Published under: statistical analysis, data analysis, regression analysis, multinomial data, climate models, mosaic chart

As Hurricane Idalia approaches the western coast of Florida, there has been much discussion of whether hurricanes are getting stronger, perhaps due to climate change. This year, the high temperatures in the Gulf of Mexico appear to encourage rapid intensification as the storm moves north. I wondered, however, what historical data would say about the strength of hurricanes, since there have been many devastating storms in past years.

There is an interesting set of data on the National Hurricane Center's website showing the strength of every hurricane that struck the mainland U.S. since 1851. Although the site warns that hurricanes may have been undercounted prior to 1901, the data from 1901 and later are thought to be reliable. The first thing I did was do a crosstabulation of the data from which I generated the following mosaic chart:

The vertical width of each bar is proportional to the number of hurricanes that hit the mainland in a particular decade. The horizontal dimension shows the frequency distribution within the indicated decade. No particularly dramatic trends there. The most interesting feature is the complete absence of Category 1 hurricanes in the decade 1961-1970, which has one of the thinnest bars since only 12 hurricanes hit the mainland that decade.

The next chart I made shows the number of major hurricanes (Category 3 or greater) and minor hurricanes (Category 2 or lower) by decade.

During 1941-1950, 24 hurricanes hit the mainland, 10 of which were category 3 or higher, which was an unusually large proportion of major hurricanes. Other than that, the fraction of major hurricanes each decade appears to be rather constant.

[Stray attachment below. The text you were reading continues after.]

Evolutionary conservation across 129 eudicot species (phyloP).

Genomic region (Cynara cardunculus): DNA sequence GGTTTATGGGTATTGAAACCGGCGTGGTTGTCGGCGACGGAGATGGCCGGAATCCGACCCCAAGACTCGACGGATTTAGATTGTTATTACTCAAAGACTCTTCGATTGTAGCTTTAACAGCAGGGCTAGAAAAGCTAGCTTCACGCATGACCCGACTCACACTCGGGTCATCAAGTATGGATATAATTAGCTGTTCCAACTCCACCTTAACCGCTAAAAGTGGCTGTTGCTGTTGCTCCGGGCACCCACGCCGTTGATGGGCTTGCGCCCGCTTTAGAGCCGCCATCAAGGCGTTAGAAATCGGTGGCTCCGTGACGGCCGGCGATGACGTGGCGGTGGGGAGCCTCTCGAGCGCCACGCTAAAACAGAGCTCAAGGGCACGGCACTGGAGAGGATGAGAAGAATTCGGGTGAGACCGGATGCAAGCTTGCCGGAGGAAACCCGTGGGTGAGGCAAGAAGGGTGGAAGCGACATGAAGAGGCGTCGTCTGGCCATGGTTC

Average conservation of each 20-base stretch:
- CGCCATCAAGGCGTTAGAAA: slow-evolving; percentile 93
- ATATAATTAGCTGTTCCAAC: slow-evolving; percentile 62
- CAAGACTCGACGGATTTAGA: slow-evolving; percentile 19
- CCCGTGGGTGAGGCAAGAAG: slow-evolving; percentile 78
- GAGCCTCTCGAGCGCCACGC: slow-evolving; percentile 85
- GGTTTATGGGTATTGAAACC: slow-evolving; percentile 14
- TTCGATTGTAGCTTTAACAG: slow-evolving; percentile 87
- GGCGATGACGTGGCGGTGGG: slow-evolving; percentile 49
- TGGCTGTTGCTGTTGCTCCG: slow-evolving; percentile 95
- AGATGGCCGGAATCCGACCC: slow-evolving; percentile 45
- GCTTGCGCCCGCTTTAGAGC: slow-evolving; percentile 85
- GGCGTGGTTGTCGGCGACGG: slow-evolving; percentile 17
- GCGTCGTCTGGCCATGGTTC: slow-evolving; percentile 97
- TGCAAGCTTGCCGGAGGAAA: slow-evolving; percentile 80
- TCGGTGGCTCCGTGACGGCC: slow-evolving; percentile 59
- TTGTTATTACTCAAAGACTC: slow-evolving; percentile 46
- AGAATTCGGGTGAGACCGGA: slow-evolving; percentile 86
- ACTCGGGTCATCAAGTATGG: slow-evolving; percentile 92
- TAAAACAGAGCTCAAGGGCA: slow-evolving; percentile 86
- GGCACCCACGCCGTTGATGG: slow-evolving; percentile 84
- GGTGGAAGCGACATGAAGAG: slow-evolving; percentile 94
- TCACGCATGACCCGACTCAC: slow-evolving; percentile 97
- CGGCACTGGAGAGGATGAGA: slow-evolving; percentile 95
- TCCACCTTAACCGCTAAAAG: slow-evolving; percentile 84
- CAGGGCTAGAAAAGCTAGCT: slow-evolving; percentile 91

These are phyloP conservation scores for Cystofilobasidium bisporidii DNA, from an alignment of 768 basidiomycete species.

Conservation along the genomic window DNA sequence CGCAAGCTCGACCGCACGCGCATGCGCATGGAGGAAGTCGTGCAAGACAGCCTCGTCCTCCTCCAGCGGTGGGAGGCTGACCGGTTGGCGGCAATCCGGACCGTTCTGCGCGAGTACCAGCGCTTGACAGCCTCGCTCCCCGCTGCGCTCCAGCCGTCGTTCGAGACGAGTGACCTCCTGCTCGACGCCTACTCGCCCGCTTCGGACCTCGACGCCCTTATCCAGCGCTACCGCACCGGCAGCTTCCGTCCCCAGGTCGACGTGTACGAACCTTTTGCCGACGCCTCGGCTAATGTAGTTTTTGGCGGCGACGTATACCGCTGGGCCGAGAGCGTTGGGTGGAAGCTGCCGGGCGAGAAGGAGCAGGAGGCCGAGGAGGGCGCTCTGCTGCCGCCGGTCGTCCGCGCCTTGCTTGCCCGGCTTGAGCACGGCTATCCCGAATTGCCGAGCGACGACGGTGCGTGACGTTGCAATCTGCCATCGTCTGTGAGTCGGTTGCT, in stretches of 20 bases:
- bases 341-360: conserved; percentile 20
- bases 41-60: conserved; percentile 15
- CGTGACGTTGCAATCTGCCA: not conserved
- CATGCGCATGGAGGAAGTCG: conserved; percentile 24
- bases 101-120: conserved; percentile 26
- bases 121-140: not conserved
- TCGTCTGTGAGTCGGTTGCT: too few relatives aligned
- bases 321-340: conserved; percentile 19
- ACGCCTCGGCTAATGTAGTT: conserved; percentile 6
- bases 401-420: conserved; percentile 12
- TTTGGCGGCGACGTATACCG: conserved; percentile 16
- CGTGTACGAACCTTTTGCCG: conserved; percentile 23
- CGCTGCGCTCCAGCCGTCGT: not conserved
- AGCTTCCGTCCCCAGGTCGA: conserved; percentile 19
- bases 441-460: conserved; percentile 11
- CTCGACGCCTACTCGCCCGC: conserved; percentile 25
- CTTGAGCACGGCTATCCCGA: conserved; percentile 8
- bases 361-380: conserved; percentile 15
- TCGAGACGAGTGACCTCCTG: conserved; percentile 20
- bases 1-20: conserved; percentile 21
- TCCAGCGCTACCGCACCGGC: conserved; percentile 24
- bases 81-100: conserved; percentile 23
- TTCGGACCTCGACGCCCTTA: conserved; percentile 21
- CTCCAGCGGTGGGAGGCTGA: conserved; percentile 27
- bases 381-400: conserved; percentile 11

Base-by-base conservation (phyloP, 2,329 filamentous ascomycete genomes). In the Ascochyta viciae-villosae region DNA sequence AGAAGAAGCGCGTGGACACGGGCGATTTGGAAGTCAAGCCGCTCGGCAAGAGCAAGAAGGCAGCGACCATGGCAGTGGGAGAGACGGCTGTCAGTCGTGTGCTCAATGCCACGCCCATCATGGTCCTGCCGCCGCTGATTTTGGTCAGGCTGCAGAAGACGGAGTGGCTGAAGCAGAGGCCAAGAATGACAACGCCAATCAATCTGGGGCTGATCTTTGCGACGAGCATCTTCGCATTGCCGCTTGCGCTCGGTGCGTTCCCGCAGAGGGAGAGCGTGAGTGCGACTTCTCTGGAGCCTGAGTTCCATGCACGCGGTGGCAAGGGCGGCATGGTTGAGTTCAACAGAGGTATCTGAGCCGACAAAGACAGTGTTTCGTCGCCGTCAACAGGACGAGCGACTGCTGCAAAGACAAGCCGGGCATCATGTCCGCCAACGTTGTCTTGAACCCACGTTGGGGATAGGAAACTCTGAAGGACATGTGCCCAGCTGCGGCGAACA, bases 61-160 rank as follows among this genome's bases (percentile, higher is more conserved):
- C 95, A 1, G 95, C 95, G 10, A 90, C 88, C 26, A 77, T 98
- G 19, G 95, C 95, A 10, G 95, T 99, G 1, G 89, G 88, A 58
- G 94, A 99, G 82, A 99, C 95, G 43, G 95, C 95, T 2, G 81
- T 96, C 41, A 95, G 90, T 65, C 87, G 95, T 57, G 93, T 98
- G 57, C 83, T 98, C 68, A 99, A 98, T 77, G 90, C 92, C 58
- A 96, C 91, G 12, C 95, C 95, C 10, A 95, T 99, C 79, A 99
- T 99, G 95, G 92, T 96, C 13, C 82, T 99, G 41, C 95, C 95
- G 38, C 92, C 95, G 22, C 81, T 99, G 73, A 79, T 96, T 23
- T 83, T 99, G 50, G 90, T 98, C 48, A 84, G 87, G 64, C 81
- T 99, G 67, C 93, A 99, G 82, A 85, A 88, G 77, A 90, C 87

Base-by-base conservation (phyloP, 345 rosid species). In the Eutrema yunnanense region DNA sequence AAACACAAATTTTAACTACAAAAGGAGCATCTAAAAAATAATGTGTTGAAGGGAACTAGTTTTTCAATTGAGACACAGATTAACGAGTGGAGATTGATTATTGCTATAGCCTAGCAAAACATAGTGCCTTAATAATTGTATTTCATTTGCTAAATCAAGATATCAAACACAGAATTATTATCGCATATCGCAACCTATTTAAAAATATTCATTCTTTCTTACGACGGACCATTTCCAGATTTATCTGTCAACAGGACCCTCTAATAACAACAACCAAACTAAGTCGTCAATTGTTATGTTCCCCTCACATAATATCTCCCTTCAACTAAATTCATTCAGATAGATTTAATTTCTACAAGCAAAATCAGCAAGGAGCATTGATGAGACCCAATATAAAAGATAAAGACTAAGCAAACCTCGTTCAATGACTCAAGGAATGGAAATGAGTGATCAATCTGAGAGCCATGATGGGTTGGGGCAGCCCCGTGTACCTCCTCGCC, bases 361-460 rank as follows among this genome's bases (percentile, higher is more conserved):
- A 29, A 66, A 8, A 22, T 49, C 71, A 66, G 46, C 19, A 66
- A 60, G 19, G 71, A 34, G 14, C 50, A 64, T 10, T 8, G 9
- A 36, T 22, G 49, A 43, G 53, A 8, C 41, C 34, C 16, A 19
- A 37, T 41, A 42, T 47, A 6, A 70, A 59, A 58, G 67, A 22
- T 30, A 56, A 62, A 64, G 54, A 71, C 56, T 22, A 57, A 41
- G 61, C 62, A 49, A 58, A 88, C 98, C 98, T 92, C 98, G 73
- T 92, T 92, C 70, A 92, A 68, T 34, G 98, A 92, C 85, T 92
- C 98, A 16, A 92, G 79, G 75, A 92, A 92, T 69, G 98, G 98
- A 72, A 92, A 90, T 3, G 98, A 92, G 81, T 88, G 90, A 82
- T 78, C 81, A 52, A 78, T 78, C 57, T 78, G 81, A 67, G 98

Naturally, I wanted to fit some sort of statistical model to the data. The model that came to mind was a multinomial regression model, which we recently added to Statgraphics. That model calculates the odds that a hurricane will be equal to category j for j=2,3,4,5 compared to being category 1.  It then expresses the log odds as a function of one or more predictor variables. In this case, I chose decade to be my sole predictor, giving each decade a value between 1 and 17. The fitted regression model can then be used to show how the probability of a hurricane reaching each category has changed over time.

There is some suggestion that the probability of a storm being category 2 is decreasing, while the probability of a storm being either category 4 or category 5 is increasing. However, the only effect that is close to being statistically significant is that shown for category 5, which has a P-value of slightly less than 0.1.

It will be interesting to watch hurricanes this year. In 2021 and 2022, there were only 3 hurricanes that hit the U.S. mainland. However, 2 were category 4. Also, Hurricane Dora contributed to the devastating wild fires this year in Hawaii. As I write this, Hurricane Idalia has reached category 2 and is forecasted to get even stronger. There's still a lot of hurricane season left this year and I expect to collect considerably more data.